THE MORAL SIDE OF POLITICAL QUESTIONS
The editor of the News has always advocated the principles of the great political party at present in power, and has heretofore discussed all political questions from the standpoint of expediency, or of belief in the party as opposed to other political organizations. Hereafter, to be perfectly honest with all our readers, the editor will present and discuss all political questions from the standpoint of right and wrong. In other words, the first question asked in this office about any political question will not be, “Is it in the interests of our party?” or, “Is it according to the principles laid down by our party in its platform?” but the question first asked will be, “Is this measure in accordance with the spirit and teachings of Jesus as the author of the greatest standard of life known to men?” That is, to be perfectly plain, the moral side of every political question will be considered its most important side, and the ground will be distinctly taken that nations as well as individuals are under the same law to do all things to the glory of God as the first rule of action.
The same principle will be observed in this office toward candidates for places of responsibility and trust in the republic. Regardless of party politics the editor of the News will do all in his power to bring the best men into power, and will not knowingly help to support for office any candidate who is unworthy, no matter how much he may be endorsed by the party. The first question asked about the man and about the measures will be, “Is he the right man for the place?” “Is he a good man with ability?” “Is the measure right?”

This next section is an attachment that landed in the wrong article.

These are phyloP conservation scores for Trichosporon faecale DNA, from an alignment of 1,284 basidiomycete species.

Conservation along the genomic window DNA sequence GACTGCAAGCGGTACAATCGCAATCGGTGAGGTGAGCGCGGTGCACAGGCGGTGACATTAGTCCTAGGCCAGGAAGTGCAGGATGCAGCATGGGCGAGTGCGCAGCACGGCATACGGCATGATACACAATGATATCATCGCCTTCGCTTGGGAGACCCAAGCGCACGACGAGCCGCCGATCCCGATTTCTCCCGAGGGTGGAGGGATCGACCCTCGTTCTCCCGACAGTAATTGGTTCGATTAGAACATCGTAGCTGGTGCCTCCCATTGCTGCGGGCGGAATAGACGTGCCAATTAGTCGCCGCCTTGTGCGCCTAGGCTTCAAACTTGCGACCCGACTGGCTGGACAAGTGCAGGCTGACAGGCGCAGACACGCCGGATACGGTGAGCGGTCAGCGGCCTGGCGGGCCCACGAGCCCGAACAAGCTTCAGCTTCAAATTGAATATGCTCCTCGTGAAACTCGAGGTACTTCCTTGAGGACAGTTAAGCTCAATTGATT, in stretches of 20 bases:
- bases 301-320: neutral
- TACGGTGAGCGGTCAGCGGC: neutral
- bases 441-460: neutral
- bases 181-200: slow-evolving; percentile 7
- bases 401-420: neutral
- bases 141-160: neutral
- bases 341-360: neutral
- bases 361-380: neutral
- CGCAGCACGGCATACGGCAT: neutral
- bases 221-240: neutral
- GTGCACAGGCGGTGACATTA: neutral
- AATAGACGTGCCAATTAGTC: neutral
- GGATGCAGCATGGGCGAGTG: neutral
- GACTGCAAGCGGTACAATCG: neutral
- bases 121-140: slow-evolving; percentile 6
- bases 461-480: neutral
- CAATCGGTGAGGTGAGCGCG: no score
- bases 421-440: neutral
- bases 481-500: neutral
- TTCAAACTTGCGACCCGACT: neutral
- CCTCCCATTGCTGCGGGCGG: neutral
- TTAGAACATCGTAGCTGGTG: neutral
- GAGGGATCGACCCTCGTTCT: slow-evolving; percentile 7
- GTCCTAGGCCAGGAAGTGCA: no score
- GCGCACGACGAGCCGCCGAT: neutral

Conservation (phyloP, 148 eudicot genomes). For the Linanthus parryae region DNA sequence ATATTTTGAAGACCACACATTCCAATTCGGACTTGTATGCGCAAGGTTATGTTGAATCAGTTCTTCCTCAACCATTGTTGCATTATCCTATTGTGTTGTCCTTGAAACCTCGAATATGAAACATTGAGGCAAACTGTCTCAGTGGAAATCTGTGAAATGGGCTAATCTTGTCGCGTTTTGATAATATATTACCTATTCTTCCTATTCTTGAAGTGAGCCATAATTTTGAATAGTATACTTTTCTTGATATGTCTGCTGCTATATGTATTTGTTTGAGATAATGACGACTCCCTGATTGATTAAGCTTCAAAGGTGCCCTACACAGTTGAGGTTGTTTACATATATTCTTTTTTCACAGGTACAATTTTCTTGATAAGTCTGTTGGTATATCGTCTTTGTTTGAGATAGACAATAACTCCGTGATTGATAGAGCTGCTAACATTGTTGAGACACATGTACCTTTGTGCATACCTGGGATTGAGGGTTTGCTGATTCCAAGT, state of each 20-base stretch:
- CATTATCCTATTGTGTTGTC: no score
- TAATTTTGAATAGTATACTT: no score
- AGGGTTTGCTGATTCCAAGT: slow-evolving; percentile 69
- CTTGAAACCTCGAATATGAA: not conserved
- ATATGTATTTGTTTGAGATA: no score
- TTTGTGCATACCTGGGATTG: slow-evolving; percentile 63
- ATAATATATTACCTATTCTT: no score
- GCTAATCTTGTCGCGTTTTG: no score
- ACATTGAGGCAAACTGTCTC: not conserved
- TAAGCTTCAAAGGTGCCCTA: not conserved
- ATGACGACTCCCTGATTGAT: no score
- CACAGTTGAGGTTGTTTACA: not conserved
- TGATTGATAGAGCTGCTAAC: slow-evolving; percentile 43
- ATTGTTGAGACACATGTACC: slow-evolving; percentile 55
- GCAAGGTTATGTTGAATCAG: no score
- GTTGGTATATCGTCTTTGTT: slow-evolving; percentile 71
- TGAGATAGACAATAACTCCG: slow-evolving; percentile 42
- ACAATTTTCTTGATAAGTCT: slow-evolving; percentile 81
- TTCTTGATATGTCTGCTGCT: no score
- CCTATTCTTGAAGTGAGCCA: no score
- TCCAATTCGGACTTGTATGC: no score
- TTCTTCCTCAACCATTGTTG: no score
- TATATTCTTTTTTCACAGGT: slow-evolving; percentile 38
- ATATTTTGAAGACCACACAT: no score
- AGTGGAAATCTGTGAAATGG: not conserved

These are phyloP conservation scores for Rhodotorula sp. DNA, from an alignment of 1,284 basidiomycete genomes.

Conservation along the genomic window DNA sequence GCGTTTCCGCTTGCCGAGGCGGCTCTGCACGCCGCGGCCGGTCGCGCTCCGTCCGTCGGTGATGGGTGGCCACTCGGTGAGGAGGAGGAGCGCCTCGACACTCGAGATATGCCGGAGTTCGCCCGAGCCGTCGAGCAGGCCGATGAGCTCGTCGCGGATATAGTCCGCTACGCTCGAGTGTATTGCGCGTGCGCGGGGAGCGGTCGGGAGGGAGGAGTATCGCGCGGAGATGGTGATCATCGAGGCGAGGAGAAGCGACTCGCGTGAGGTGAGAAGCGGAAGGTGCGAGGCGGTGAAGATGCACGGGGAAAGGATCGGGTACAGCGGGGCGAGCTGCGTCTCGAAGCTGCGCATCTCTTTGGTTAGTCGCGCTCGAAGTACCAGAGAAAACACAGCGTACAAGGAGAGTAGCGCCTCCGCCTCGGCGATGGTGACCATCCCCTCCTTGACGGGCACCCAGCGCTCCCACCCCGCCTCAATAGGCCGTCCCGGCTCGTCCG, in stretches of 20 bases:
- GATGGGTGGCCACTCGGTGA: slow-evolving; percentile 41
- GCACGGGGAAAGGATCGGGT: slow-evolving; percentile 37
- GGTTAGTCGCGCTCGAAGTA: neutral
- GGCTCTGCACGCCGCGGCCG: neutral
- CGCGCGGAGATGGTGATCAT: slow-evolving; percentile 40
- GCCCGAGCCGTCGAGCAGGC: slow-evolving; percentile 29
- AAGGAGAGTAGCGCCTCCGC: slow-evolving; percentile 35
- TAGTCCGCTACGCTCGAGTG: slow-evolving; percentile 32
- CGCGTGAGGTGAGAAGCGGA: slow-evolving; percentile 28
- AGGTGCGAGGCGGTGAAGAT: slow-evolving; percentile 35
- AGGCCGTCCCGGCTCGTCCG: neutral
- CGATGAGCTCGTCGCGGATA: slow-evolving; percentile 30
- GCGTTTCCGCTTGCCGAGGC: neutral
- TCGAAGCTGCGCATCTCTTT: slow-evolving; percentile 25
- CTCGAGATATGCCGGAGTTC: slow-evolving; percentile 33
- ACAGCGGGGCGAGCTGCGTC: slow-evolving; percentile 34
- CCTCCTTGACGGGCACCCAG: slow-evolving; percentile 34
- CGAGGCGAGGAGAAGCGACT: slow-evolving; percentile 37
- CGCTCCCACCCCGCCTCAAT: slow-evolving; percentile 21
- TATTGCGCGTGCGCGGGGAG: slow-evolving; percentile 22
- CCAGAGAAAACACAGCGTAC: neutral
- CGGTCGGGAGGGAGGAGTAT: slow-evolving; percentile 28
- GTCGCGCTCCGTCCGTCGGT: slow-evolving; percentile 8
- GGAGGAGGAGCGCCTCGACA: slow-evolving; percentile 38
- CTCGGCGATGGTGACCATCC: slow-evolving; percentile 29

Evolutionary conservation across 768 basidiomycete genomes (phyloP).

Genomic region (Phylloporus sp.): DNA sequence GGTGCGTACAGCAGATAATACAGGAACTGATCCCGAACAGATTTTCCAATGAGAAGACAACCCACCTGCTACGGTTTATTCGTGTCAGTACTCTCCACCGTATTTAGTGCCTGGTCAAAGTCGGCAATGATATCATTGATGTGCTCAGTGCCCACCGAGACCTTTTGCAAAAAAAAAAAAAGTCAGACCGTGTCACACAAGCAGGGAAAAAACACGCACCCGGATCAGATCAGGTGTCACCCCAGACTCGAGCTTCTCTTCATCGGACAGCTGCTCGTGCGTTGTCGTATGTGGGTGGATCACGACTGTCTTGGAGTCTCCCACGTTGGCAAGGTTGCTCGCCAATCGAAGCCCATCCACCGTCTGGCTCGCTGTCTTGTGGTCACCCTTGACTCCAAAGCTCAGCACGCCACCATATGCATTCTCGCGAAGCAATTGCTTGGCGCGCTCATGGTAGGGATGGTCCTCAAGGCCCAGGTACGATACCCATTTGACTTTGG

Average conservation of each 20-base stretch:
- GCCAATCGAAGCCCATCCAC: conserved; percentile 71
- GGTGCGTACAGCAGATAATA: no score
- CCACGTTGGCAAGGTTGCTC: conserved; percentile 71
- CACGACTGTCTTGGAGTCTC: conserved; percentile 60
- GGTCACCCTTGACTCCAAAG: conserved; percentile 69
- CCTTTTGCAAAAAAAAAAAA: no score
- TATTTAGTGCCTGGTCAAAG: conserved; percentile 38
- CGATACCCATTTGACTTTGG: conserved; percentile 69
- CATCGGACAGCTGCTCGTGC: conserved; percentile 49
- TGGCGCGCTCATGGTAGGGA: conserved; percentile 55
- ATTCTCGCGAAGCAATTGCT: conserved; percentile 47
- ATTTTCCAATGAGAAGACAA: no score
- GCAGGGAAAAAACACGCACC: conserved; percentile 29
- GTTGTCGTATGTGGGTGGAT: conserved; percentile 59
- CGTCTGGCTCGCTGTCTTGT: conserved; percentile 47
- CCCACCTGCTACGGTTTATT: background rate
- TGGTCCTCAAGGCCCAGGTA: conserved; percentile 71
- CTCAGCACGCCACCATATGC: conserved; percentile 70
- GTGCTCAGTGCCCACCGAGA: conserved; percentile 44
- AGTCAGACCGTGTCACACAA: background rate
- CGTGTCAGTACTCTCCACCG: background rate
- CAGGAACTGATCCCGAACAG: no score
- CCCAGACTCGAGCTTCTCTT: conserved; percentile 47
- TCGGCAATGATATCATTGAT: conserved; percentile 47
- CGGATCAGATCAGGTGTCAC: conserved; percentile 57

There had been more of this, but we have quoted enough to show the character of the editorial. Hundreds of men in Raymond had read it and rubbed their eyes in amazement. A good many of them had promptly written to the news, telling the editor to stop their paper. The paper still came out, however, and was eagerly read all over the city. At the end of a week Edward Norman knew very well that he was fast losing a large number of subscribers. He faced the conditions calmly, although Clark, the managing editor, grimly anticipated ultimate bankruptcy, especially since Monday’s editorial.
Tonight, as Maxwell read to his wife, he could see in almost every column evidences of Norman’s conscientious obedience to his promise. There was an absence of slangy, sensational scare heads. The reading matter under the head lines was in perfect keeping with them. He noticed in two columns that the reporters’ name appeared signed at the bottom. And there was a distinct advance in the dignity and style of their contributions.
“So Norman is beginning to get his reporters to sign their work. He has talked with me about that. It is a good thing. It fixes responsibility for items where it belongs and raises the standard of work done. A good thing all around for the public and the writers.”